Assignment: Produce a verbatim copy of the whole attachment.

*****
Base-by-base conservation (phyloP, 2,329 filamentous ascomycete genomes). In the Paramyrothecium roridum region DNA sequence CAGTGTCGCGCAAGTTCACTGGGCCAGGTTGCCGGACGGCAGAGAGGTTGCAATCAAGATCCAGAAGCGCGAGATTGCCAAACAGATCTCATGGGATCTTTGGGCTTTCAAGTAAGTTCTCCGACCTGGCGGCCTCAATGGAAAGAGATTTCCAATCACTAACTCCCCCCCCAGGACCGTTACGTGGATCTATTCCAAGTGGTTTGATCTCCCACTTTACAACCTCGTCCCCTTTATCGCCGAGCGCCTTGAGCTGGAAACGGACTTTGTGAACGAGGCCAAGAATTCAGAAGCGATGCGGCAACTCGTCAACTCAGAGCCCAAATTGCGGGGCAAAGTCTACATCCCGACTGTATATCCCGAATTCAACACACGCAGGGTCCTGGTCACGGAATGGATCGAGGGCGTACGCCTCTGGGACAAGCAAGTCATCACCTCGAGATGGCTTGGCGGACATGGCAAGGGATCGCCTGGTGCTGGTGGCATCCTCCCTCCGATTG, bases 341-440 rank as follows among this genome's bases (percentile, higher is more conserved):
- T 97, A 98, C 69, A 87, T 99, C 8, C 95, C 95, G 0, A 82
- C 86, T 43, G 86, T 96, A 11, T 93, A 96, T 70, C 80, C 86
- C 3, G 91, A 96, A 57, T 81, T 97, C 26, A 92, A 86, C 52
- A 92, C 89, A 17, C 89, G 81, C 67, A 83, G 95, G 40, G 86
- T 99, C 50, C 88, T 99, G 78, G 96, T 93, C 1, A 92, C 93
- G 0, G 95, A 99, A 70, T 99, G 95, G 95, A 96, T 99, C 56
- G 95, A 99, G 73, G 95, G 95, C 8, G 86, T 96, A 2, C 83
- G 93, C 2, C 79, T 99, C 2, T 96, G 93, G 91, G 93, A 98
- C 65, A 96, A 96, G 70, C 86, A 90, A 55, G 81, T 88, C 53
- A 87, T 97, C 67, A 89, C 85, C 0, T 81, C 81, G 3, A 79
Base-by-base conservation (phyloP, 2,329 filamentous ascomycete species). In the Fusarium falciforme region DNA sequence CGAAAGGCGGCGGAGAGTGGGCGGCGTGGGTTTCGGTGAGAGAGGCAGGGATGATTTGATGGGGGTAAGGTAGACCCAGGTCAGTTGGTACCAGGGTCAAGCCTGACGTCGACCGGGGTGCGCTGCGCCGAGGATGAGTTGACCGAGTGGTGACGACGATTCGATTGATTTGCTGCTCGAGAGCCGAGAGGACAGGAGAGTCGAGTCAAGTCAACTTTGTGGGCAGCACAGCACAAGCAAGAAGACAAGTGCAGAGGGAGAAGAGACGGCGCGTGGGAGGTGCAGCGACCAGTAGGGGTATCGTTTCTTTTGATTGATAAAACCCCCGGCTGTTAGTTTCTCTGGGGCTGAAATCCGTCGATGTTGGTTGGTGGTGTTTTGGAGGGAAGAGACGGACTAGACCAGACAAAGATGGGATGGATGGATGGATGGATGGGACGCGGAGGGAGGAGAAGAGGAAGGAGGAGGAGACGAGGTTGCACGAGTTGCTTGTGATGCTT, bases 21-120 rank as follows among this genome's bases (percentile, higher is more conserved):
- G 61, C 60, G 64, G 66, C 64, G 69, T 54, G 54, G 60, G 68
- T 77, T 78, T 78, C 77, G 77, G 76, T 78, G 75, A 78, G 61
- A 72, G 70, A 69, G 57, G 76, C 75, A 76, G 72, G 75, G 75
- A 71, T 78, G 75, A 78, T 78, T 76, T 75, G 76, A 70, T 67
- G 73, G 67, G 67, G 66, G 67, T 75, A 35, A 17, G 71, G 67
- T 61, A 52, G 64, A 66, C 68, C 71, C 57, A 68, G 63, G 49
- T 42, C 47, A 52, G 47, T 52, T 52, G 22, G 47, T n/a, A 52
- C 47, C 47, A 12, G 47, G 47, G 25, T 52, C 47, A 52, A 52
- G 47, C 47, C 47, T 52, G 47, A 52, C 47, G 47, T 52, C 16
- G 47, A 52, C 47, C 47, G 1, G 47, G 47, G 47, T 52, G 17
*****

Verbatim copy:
Base-by-base conservation (phyloP, 2,329 filamentous ascomycete genomes). In the Paramyrothecium roridum region DNA sequence CAGTGTCGCGCAAGTTCACTGGGCCAGGTTGCCGGACGGCAGAGAGGTTGCAATCAAGATCCAGAAGCGCGAGATTGCCAAACAGATCTCATGGGATCTTTGGGCTTTCAAGTAAGTTCTCCGACCTGGCGGCCTCAATGGAAAGAGATTTCCAATCACTAACTCCCCCCCCAGGACCGTTACGTGGATCTATTCCAAGTGGTTTGATCTCCCACTTTACAACCTCGTCCCCTTTATCGCCGAGCGCCTTGAGCTGGAAACGGACTTTGTGAACGAGGCCAAGAATTCAGAAGCGATGCGGCAACTCGTCAACTCAGAGCCCAAATTGCGGGGCAAAGTCTACATCCCGACTGTATATCCCGAATTCAACACACGCAGGGTCCTGGTCACGGAATGGATCGAGGGCGTACGCCTCTGGGACAAGCAAGTCATCACCTCGAGATGGCTTGGCGGACATGGCAAGGGATCGCCTGGTGCTGGTGGCATCCTCCCTCCGATTG, bases 341-440 rank as follows among this genome's bases (percentile, higher is more conserved):
- T 97, A 98, C 69, A 87, T 99, C 8, C 95, C 95, G 0, A 82
- C 86, T 43, G 86, T 96, A 11, T 93, A 96, T 70, C 80, C 86
- C 3, G 91, A 96, A 57, T 81, T 97, C 26, A 92, A 86, C 52
- A 92, C 89, A 17, C 89, G 81, C 67, A 83, G 95, G 40, G 86
- T 99, C 50, C 88, T 99, G 78, G 96, T 93, C 1, A 92, C 93
- G 0, G 95, A 99, A 70, T 99, G 95, G 95, A 96, T 99, C 56
- G 95, A 99, G 73, G 95, G 95, C 8, G 86, T 96, A 2, C 83
- G 93, C 2, C 79, T 99, C 2, T 96, G 93, G 91, G 93, A 98
- C 65, A 96, A 96, G 70, C 86, A 90, A 55, G 81, T 88, C 53
- A 87, T 97, C 67, A 89, C 85, C 0, T 81, C 81, G 3, A 79
Base-by-base conservation (phyloP, 2,329 filamentous ascomycete species). In the Fusarium falciforme region DNA sequence CGAAAGGCGGCGGAGAGTGGGCGGCGTGGGTTTCGGTGAGAGAGGCAGGGATGATTTGATGGGGGTAAGGTAGACCCAGGTCAGTTGGTACCAGGGTCAAGCCTGACGTCGACCGGGGTGCGCTGCGCCGAGGATGAGTTGACCGAGTGGTGACGACGATTCGATTGATTTGCTGCTCGAGAGCCGAGAGGACAGGAGAGTCGAGTCAAGTCAACTTTGTGGGCAGCACAGCACAAGCAAGAAGACAAGTGCAGAGGGAGAAGAGACGGCGCGTGGGAGGTGCAGCGACCAGTAGGGGTATCGTTTCTTTTGATTGATAAAACCCCCGGCTGTTAGTTTCTCTGGGGCTGAAATCCGTCGATGTTGGTTGGTGGTGTTTTGGAGGGAAGAGACGGACTAGACCAGACAAAGATGGGATGGATGGATGGATGGATGGGACGCGGAGGGAGGAGAAGAGGAAGGAGGAGGAGACGAGGTTGCACGAGTTGCTTGTGATGCTT, bases 21-120 rank as follows among this genome's bases (percentile, higher is more conserved):
- G 61, C 60, G 64, G 66, C 64, G 69, T 54, G 54, G 60, G 68
- T 77, T 78, T 78, C 77, G 77, G 76, T 78, G 75, A 78, G 61
- A 72, G 70, A 69, G 57, G 76, C 75, A 76, G 72, G 75, G 75
- A 71, T 78, G 75, A 78, T 78, T 76, T 75, G 76, A 70, T 67
- G 73, G 67, G 67, G 66, G 67, T 75, A 35, A 17, G 71, G 67
- T 61, A 52, G 64, A 66, C 68, C 71, C 57, A 68, G 63, G 49
- T 42, C 47, A 52, G 47, T 52, T 52, G 22, G 47, T n/a, A 52
- C 47, C 47, A 12, G 47, G 47, G 25, T 52, C 47, A 52, A 52
- G 47, C 47, C 47, T 52, G 47, A 52, C 47, G 47, T 52, C 16
- G 47, A 52, C 47, C 47, G 1, G 47, G 47, G 47, T 52, G 17